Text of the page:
Himmler and Heydrich plan three categories of concentration camps.
Type 1: Dachau, Sachsenhausen, Auschwitz I For "prisoners in protective custody who are without question capable of improvement," as well as for special cases and for solidary confinements.
Type 2: Buchenwald, Flossenburg, Neuengamme, Auschwitz II For "prisoners in protective custody still capable of improvement."
Type 3: Mauthausen For "prisoners in protective custody who are beyond rehabilitation."
In reality, these divisions essentially played no role.
Himmler and representatives from I. G. Farben make an on-site visit to Auschwitz to examine the camp's possibilities for expansion. They conclude that the camp can accommodate 10,000 more prisoners for the construction of the Buna-Works.
Major ghettos are established in Lublin and Radom.
"Aktion 14 F 13" (also known as "Invalidenaktion," i.e., program for the handicapped): First documented proof of the murder of specially picked "handicapped" concentration camp prisoners in an extermination facility of the "Euthanasia" Program.
First mass arrests of Jews in Paris.
Edict by the RSHA pertaining to work education detention: The maximum period of detention is increased from six to seven weeks. Improvement and specialization was accomplished in between approved disciplinary actions.
At Auschwitz hundreds of Soviet prisoners of war are murdered during "test gassings" with Zyklon B in Block II (Bunker).
Within Germany 2,139,553 foreign workers (including 1,007,561 Poles) are registered.
Within Germany the Gestapo arrests 15,160 persons. This is ten times the yearly quota for protective custody arrests during 1935-36.
Start of plans for a camp at Auschwitz-Birkenau (initially as a prisoner of war camp). Auschwitz II alone occupies an area of 175 hectares (approximately 433 acres); in 1943, it contains 100,000 prisoners, becoming the largest single camp.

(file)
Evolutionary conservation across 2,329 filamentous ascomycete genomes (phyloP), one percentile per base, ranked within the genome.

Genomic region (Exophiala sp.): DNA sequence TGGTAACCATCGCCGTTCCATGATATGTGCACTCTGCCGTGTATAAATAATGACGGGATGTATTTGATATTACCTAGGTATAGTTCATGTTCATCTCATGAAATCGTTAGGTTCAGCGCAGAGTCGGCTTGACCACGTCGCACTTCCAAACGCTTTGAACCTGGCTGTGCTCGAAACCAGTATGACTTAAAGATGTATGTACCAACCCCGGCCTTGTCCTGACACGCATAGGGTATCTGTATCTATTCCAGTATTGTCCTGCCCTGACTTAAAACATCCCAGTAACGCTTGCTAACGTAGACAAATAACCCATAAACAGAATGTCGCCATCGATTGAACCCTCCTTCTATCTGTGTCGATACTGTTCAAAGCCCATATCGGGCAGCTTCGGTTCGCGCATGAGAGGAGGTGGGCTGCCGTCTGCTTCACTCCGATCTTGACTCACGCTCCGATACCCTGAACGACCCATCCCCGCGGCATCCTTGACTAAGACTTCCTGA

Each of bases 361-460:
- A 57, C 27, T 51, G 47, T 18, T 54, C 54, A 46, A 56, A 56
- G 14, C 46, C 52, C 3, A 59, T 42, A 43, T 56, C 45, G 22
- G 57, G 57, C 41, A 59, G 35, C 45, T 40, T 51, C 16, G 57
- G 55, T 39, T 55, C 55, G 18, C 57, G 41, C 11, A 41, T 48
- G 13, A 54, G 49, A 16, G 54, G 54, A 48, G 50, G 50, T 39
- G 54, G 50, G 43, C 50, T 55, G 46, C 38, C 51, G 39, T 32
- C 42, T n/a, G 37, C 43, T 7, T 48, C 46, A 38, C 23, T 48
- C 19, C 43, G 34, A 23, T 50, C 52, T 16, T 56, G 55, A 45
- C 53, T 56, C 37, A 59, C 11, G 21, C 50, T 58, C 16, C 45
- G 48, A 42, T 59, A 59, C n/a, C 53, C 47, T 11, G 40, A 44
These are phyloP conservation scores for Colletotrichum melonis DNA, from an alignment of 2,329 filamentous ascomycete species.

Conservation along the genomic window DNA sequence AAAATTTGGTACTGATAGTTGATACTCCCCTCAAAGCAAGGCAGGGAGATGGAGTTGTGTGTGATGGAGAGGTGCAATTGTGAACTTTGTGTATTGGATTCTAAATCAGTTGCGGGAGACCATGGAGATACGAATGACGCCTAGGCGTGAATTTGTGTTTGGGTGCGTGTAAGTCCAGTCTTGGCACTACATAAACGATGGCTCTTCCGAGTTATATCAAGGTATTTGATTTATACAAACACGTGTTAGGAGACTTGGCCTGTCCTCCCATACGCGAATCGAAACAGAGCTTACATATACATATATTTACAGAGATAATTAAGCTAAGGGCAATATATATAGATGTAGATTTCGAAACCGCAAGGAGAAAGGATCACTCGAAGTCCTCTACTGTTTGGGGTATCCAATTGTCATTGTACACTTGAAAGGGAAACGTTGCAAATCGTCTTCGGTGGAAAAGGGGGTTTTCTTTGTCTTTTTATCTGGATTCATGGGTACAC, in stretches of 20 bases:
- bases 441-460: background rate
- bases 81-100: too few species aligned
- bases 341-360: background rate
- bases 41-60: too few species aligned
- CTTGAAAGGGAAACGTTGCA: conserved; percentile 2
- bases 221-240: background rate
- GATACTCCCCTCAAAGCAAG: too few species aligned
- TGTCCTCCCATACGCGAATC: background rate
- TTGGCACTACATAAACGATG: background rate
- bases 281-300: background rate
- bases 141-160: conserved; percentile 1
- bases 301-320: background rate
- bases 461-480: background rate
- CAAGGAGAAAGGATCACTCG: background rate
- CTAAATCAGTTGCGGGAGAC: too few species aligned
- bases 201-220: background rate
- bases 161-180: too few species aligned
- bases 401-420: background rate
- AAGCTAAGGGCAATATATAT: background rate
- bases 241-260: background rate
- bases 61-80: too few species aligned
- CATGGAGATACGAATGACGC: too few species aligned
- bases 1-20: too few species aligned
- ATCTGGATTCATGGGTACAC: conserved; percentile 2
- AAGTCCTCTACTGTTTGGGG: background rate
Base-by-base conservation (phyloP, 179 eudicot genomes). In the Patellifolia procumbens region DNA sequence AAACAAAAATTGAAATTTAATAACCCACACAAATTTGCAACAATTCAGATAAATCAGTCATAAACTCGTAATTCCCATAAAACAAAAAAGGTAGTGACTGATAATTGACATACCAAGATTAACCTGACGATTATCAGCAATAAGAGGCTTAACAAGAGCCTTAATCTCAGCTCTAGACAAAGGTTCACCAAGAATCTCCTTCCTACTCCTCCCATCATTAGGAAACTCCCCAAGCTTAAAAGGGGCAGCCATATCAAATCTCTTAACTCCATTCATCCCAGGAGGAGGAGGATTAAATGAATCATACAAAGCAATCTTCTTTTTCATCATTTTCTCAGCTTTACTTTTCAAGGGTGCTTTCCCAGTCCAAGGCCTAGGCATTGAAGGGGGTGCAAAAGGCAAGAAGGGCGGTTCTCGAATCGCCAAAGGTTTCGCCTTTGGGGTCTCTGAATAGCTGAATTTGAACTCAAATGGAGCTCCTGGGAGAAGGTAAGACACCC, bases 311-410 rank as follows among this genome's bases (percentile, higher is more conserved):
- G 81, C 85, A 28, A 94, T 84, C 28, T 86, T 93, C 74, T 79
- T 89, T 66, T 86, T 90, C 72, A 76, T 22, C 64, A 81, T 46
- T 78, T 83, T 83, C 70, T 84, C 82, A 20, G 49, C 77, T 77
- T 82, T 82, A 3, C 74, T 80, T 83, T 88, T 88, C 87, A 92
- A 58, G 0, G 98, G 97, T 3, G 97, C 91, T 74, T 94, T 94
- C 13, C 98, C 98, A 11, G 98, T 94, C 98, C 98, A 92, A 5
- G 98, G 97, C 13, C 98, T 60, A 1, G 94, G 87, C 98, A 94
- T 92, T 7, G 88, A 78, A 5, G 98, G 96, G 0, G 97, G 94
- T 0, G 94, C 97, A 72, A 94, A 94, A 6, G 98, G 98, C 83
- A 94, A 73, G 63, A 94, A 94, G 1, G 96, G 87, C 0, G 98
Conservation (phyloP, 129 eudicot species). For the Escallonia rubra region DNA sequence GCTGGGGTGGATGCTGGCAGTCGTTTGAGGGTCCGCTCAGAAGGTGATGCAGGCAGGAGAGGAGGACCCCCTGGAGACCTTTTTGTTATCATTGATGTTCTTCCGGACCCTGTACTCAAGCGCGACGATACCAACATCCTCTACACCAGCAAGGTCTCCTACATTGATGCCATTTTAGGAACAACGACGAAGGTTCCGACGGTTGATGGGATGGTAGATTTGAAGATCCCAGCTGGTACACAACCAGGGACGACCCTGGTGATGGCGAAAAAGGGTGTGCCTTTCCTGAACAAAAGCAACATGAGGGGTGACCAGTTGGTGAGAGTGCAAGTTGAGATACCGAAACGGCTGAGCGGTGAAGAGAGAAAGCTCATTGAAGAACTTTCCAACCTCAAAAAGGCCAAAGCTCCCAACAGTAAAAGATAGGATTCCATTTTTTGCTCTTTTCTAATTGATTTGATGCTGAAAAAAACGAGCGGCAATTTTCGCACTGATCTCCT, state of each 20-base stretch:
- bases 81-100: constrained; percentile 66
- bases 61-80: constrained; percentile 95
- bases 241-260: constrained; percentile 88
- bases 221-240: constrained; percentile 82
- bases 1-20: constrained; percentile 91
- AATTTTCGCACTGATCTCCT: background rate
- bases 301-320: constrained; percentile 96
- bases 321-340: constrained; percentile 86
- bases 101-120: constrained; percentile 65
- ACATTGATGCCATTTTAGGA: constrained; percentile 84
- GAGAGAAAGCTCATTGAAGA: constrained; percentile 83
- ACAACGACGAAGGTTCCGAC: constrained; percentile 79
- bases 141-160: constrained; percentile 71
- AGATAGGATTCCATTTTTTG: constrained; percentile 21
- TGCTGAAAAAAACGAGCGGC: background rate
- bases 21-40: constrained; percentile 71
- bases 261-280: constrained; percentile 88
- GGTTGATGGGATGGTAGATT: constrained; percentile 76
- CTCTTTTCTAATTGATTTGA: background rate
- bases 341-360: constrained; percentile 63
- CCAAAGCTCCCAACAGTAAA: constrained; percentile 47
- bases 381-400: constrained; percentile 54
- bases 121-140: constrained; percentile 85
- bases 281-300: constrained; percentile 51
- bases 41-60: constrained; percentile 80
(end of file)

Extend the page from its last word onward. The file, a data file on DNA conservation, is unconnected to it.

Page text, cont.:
Soviet prisoners of war are murdered in the concentration camp Sachsenhausen during "test gassings" in converted vehicles.
Majdanek, later to become a concentration camp, is opened as an SS prisoner of war camp.
Mass deportations of Jews from Germany to the east (Kovno, Lodz, Minsk, Riga) begin.
First mass shootings of deported German Jews near Riga.
700,000 Soviet prisoners of war work in Germany. They are primarily forced laborers for the army and the SS, but some also work in industry.
From Hermann G?g's guidelines on the treatment of Soviet prisoners of war: "Procurement of own food (cats, horses, etc.). Clothing, lodgings, subsistence, somewhat better than at home where these people, in part, live in caves."
Deaths of Jewish prisoners in concentration camps are only being registered on summary lists.
Theresienstadt, the so-called ghetto for the elderly, is established. It becomes the transit station on the way to the extermination camps for Jews from the Protectorate of Bohemia and Moravia and for Jews from Germany (men over sixty-five years old, women over fifty-five years old, children under fourteen years old, Jewish spouses from mixed marriages, and the offspring of mixed marriages).
Within Germany 51,000 laborers and 40,000 foreign laborers are arrested during the last six months of 1941 because of "work stoppages" or "breach of labor contracts."
A major ghetto is established in Lemberg (Lvov).
Gassings start at Chelmno (Kulmhof), the first large camp built exclusively for the mass extermination of human beings. Except for a one- year interruption from March 1943 to April 1944, the camp existed until January 1945.
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